The Largest Discovery of New Mammals in 90 Years Has Just Been Revealed

After a decade of documenting and observing Indonesian shrews on the island of Sulawesi, researchers have published their findings and detailed 14 new species – the biggest discovery of new mammals listed in a single paper since 1931.


Specifically, we’re talking about 14 new endemic species of the shrew genus Crocidura. Using genetic and morphological data collected across 1,368 specimens, the team was able to identify a total 21 shrew species on Sulawesi, including the new ones.

It puts the shrew diversity on Sulawesi at three times higher than any other island in the region, based on the available data – showing that previous estimates, based mainly on museum specimens, were well wide of the mark.

“It’s an exciting discovery, but was frustrating at times,” says mammalogist Jake Esselstyn, from Louisiana State University (LSU).

“Usually, we discover one new species at a time, and there is a big thrill that comes from it. But in this case, it was overwhelming because for the first several years, we couldn’t figure out how many species there were.”

With more than 400 known species, shrews are a diverse group, found all across the world (everywhere except Australia and Antarctica). Unusual for mammals, some species of shrew are venomous, and notorious for taking down far more frightening-looking animals like scorpions and snakes.


The genus Crocidura live in Africa and Eurasia, with the Indonesian islands marking the most easterly point for their habitats.

Sulawesi is a relatively large and mountainous island, some 174,600 square kilometers (67,413 square miles) in area, in a tropical location and with a variety of habitat types that encourage biodiversity. The researchers say the various elevations – creating isolated ‘islands’ of tropical forested mountains in a sea of low, dry habitat – likely contributed to the large number of shrew species.

DNA sequencing was combined with observations of physical traits, such as tail length, coloring, hair length, skull size, and so on, to identify the 14 new species, split up into five categories: a Long-Tailed Group, a Rhoditis Group, a Small-Bodied Group, a Thick-Tailed Group and an Ordinary Group.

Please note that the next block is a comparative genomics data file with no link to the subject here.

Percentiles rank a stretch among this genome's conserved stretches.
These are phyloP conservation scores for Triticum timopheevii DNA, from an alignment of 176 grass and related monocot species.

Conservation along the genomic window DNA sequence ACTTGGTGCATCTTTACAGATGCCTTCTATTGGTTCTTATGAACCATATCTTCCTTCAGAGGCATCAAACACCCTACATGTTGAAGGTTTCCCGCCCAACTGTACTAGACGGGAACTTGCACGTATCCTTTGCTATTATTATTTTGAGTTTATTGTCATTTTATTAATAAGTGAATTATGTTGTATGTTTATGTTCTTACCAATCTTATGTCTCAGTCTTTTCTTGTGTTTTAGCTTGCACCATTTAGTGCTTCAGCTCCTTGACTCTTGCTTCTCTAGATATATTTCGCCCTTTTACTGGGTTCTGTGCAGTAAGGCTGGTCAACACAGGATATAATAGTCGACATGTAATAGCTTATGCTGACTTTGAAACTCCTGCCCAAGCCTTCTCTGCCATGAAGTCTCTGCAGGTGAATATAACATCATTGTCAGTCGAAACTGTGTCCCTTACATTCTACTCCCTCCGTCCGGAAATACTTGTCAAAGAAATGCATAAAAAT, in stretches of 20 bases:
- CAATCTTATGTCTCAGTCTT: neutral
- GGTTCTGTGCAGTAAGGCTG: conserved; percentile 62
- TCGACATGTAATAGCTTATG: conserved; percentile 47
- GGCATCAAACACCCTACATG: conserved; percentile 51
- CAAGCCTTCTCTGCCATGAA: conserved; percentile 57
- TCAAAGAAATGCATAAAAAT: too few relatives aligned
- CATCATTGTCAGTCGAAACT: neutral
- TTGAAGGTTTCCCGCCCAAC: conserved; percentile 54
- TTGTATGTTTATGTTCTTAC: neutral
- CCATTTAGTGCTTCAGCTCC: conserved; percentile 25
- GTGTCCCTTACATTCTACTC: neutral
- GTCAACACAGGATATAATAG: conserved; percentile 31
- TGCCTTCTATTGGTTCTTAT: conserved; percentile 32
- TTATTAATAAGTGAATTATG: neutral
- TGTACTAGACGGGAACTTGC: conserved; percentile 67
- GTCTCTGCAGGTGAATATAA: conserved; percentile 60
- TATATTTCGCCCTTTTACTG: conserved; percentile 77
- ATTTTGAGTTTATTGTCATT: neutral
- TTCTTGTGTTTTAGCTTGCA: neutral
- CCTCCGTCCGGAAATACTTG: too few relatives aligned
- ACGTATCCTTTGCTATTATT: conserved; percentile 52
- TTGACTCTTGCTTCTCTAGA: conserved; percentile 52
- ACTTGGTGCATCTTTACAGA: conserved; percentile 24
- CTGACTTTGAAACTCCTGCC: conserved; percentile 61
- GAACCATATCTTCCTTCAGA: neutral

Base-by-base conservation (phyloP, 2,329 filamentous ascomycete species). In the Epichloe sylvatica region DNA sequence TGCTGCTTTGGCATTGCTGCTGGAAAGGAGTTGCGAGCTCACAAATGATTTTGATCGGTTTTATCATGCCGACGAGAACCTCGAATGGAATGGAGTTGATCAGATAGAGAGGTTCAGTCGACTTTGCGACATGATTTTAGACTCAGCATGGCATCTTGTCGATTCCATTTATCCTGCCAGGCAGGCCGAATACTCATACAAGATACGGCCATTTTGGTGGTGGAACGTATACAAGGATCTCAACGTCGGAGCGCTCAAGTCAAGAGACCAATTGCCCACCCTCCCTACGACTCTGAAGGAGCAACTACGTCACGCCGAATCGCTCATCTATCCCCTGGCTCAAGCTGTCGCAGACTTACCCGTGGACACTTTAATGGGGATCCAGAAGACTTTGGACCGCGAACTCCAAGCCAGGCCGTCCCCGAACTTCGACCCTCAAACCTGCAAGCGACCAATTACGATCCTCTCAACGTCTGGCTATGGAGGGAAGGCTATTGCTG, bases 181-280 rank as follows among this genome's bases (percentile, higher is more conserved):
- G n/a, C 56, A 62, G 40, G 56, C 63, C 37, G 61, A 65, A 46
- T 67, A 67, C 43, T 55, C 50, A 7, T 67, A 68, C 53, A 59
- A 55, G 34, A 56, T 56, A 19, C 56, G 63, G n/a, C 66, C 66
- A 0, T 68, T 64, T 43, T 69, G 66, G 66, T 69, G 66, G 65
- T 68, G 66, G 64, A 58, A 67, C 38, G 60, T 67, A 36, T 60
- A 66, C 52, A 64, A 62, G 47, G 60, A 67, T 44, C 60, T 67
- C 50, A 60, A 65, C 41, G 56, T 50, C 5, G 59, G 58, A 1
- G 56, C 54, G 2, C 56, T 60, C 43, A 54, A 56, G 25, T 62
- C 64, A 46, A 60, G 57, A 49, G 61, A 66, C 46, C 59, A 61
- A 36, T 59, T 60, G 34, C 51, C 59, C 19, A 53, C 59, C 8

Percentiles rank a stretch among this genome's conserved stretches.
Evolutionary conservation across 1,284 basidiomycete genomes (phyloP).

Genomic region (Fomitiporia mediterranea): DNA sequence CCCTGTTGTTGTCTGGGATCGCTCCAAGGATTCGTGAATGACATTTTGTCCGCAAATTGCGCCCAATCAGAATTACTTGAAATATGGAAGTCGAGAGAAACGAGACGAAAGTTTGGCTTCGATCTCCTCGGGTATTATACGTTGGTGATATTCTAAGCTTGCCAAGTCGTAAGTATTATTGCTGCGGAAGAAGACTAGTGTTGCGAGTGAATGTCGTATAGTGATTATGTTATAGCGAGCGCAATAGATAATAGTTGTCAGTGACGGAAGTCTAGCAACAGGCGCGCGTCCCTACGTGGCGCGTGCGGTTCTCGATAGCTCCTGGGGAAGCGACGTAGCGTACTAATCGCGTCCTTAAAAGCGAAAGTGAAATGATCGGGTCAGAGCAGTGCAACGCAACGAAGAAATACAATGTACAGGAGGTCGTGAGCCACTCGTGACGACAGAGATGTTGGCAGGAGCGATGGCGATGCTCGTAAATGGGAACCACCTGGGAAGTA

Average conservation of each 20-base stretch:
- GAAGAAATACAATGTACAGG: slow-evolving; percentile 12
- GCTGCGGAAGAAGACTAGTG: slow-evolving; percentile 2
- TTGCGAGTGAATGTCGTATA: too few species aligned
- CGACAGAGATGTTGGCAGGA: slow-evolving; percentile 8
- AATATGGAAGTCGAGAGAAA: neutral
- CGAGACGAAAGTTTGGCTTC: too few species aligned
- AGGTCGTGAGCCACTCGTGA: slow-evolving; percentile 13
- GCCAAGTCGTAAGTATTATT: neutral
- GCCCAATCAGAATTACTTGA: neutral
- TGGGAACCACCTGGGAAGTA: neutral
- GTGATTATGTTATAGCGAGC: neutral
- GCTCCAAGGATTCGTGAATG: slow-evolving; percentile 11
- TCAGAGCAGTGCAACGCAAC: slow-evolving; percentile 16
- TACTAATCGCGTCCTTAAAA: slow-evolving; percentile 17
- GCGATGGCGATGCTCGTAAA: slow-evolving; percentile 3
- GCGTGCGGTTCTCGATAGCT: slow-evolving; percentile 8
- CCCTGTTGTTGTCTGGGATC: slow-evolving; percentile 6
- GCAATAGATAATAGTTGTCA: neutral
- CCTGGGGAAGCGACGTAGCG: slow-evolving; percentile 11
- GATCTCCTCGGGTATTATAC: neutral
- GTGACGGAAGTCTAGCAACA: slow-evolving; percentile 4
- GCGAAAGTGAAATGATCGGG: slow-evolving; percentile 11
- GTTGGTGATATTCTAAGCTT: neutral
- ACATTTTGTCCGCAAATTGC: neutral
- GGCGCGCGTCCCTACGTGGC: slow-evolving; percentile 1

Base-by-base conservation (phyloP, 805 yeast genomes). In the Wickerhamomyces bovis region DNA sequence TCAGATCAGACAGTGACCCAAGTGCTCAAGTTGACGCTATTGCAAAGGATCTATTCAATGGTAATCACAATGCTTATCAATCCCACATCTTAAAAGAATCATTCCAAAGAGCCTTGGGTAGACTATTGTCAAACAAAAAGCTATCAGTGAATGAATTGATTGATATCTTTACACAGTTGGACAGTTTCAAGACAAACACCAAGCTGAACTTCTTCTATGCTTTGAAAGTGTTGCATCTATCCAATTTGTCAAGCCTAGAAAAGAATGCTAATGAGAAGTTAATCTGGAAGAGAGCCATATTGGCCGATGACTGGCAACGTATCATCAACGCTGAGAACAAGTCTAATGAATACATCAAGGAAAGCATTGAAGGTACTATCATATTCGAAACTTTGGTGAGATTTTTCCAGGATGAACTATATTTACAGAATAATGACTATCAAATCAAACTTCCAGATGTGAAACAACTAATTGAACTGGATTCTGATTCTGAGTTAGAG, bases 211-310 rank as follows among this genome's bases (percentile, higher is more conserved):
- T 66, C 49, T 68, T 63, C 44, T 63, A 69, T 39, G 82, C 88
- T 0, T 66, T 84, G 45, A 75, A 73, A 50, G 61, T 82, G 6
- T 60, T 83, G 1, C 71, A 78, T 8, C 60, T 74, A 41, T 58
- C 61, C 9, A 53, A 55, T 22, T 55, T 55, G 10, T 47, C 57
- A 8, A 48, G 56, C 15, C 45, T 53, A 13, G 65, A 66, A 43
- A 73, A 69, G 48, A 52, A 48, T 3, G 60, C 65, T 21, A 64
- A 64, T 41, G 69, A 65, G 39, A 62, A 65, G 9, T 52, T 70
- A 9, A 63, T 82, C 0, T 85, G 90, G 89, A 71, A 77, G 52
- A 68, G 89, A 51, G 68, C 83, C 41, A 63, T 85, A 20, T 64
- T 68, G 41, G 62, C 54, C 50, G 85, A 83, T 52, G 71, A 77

“The availability of large series of specimens with genetic data allowed us to detect subtle differences in quantitative and qualitative traits that might have otherwise gone unnoticed,” write the researchers in their published paper.

For your records, the new species are: Crocidura microelongata, C. quasielongata, C. pseudorhoditis, C. australis, C. pallida, C. baletei, C. mediocris, C. parva, C. tenebrosa, C. brevicauda, C. caudicrassa, C. normalis, C. ordinaria, and C. solita.

A “massive societal effort” is required to improve the cataloging of species worldwide, according to the researchers, with tropical and remote regions like Sulawesi particularly difficult to explore and study.

Understanding the differences between species and finding out just how many exist is essential for the accuracy of other scientific investigations – from mapping the evolution of an animal to understanding the development of animal communities.

“Taxonomy serves as the foundation of so much biological research and conservation effort,” says Esselstyn. “When we don’t know how many species there are or where they live, our capacity to understand and preserve life is severely limited.

“It’s essential that we document and name that diversity. If we can make discoveries of this many new species in relatively well-known groups like mammals, imagine what the undocumented diversity is like in less conspicuous organisms.”

The research has been published in the Bulletin of the American Museum of Natural History.